The P-2000’s battery lasts 2.5 to 3 hours. It took about 1 minute and 42 seconds to transfer images from a full 256MB CompactFlash card to the unit, and 1 minute and 11 seconds to transfer 1GB of images from the unit to a computer.
The device’s display maintains a high level of image quality at disparate viewing angles. You can toggle EXIF data on and off; the information appears on a gray background that covers half the selected image—it isn’t superimposed directly over the image, as with the Coolwalker. All shooting information is shown on one screen, but there is no histogram.
This unit can play popular audio and video formats, and it does a fine job with both. You can even set music to play with your slide shows.
But the P-2000 has its downsides. You can’t include Raw photos in slide shows or enlarge or rotate them, though Epson is planning firmware upgrades to improve support in the future. The unit will not display TIFFs, and you can use only certain Epson printers to print your images. When we printed, sometimes the printer cut off part of the image and did not print as the P-2000’s or the printer’s preview indicated.
SmartDisk bills the FlashTrax as a multimedia player, but it’s primarily targeted at photographers. It comes in three hard-drive sizes—20GB, 40GB, and 80GB. This device has many useful and convenient features: the body is compact, functional, and quite stylish, and you can shut the unit to protect the screen.
Unfortunately, the FlashTrax’s display is inferior to the displays on the other devices. Its LCD has a low-resolution look, and I saw what seemed to be halftone dots on the screen. Despite a generous 3.5-inch screen size, images are harder to see on this viewer than on the others. The FlashTrax’s narrow viewing angle adds to the LCD’s problems.
The FlashTrax’s performance is slow. It takes between three and four seconds for each image to appear on screen. Whenever it switches thumbnails, the screen goes white while it waits for the next image or screen of thumbnails to load.
The FlashTrax’s navigation system has a Windows look to it. You can program it to play slide shows, without music and fancy transitions. I easily hooked it up to a TV to view images. The unit’s speaker sound was simply awful, but audio was much better when I used headphones.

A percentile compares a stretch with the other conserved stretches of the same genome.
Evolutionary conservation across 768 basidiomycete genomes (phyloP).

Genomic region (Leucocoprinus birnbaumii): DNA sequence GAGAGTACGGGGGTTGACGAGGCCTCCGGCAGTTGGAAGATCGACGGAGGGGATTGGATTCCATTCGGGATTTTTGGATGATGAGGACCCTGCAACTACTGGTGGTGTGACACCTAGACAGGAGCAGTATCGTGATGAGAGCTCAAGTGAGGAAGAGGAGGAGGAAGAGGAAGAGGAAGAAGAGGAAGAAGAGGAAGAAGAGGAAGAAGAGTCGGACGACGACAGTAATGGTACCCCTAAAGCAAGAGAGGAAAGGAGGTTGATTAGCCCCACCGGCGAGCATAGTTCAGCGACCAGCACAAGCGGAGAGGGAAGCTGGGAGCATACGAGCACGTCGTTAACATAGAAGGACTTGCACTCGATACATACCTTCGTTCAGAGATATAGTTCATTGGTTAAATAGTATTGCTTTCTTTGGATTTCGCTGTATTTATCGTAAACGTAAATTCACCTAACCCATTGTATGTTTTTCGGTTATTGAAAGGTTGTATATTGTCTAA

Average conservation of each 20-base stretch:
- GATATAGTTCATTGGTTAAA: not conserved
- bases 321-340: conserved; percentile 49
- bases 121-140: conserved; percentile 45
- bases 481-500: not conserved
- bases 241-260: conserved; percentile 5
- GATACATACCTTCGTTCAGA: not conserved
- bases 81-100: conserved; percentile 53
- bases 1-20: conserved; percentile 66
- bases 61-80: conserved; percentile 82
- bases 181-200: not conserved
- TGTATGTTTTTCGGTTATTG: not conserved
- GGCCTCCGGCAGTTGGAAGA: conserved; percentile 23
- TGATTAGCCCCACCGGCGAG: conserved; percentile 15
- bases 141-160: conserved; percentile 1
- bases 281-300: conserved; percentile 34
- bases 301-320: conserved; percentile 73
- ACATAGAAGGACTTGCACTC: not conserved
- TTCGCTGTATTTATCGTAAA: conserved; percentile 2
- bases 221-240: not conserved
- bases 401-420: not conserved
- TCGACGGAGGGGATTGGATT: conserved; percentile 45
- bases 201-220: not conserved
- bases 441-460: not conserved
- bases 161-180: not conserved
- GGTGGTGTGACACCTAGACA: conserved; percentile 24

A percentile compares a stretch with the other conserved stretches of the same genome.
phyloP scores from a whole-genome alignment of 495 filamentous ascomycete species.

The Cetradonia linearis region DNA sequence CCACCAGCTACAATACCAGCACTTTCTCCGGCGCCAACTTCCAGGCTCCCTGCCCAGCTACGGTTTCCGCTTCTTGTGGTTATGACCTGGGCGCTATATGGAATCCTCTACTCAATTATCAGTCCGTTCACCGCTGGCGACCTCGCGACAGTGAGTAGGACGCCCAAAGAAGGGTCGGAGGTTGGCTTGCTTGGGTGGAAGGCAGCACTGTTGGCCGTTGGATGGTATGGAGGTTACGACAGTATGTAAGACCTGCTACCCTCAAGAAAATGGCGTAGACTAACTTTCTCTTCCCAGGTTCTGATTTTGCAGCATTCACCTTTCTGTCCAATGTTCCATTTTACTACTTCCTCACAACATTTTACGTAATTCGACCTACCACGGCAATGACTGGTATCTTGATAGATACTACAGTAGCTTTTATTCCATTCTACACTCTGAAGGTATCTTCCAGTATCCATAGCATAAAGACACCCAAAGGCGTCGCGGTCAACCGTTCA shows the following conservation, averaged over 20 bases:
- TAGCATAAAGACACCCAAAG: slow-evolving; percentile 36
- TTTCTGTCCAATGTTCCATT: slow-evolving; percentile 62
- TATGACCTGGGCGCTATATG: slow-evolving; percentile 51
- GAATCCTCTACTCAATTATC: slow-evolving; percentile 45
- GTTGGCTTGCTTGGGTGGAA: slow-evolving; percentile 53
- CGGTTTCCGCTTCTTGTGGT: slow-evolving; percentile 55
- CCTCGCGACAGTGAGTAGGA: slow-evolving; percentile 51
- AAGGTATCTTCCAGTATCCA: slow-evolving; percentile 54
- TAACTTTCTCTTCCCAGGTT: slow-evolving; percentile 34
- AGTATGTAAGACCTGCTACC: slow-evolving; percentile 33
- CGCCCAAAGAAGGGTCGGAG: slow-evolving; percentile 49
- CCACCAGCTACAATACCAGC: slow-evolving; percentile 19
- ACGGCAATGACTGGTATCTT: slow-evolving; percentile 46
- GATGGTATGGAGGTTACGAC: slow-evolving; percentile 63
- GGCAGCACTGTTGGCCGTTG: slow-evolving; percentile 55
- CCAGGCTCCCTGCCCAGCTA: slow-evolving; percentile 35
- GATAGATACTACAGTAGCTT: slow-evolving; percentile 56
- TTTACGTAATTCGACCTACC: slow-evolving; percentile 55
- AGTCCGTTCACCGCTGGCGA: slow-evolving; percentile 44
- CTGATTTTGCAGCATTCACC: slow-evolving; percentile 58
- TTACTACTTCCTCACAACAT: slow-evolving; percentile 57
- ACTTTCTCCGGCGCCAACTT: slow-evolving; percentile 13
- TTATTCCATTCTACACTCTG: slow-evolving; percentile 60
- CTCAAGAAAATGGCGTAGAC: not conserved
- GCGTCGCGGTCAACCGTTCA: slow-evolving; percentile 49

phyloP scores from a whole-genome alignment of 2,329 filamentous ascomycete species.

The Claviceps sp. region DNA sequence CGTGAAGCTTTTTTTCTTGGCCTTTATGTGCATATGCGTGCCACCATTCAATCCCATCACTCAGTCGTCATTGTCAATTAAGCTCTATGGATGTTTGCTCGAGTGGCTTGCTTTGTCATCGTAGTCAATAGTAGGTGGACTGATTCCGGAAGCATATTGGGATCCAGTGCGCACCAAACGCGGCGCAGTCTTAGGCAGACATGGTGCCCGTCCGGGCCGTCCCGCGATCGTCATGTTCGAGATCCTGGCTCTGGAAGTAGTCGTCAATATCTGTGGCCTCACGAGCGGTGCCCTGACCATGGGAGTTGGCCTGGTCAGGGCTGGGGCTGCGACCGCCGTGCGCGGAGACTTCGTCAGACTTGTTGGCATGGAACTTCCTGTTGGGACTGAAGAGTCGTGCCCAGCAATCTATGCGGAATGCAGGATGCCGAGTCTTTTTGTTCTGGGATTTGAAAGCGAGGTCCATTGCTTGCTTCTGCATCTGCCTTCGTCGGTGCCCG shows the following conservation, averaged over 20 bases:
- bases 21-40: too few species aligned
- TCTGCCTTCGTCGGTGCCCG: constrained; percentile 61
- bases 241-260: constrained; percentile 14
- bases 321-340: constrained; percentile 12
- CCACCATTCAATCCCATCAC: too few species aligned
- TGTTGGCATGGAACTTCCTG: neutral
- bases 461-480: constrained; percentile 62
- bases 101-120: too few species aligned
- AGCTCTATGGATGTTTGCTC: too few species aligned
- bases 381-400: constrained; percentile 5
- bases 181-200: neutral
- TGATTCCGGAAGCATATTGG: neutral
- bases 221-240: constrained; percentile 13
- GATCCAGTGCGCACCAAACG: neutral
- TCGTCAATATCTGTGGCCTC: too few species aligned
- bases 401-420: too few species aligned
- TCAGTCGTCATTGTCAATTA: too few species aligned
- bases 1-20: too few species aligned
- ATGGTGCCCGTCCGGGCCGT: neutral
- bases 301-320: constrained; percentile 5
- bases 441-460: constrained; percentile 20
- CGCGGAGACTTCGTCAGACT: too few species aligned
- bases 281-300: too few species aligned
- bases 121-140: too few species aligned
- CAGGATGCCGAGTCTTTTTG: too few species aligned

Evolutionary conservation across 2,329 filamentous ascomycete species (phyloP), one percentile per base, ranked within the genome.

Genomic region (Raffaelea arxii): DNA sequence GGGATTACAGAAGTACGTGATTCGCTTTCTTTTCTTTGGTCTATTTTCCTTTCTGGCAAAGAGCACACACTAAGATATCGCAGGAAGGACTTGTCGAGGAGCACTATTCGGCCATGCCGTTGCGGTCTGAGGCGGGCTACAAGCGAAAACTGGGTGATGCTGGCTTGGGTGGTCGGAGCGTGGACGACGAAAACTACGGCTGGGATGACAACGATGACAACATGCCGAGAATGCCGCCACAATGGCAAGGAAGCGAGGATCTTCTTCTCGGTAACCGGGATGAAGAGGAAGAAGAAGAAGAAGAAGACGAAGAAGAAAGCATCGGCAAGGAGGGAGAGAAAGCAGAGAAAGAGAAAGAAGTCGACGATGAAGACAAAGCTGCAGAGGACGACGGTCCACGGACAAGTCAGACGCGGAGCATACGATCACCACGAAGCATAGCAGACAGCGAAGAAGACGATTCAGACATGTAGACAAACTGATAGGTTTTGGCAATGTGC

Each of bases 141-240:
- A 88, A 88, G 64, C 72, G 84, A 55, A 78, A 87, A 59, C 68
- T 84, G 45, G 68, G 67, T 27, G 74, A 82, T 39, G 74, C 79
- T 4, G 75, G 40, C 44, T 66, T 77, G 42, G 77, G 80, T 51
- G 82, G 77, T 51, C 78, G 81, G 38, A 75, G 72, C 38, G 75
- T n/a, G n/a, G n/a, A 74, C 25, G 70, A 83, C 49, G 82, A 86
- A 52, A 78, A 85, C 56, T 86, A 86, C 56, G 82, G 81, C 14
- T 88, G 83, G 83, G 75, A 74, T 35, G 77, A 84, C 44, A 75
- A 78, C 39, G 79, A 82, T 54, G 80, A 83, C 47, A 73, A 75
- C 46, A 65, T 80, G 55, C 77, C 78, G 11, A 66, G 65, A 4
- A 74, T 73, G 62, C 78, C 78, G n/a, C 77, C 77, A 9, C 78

The FlashTrax’s battery life is a little less than 2 hours. Moving images from a full 256MB CompactFlash card to the unit took about 2 minutes and 11 seconds. And transferring 1GB of data from the FlashTrax to my Mac took an average of 1 minute and 7 seconds.
How to Choose
If you’re a photographer looking for the best way to view your images, the unit with the best and brightest screen is the Epson P-2000. While its case doesn’t close like the FlashTrax’s, and the unit isn’t as compact as the Coolwalker, the P-2000’s image quality is far superior to that of the other two.
Battery life is not spectacular for any of these units, but the Epson outperforms the others. It was nice to be able to use USB 2.0 to transfer files from the unit to the computer, but FireWire would be even more accessible to Mac users and would likely be faster.
The FlashTrax is the only device that gives you a choice of hard-drive size (and, consequently, price), which some photographers may appreciate. And if you use a Nikon camera, you might prefer the Nikon Coolwalker for its interoperability with your camera.
Macworld’s Buying Advice
The Epson P-2000 is the best choice in this new product category. Its high-quality screen and sound, as well as its friendly navigation scheme, give you the best value for your money. The P-2000 has convenient amenities that the other two devices lack, resulting in an altogether more pleasing and productive experience.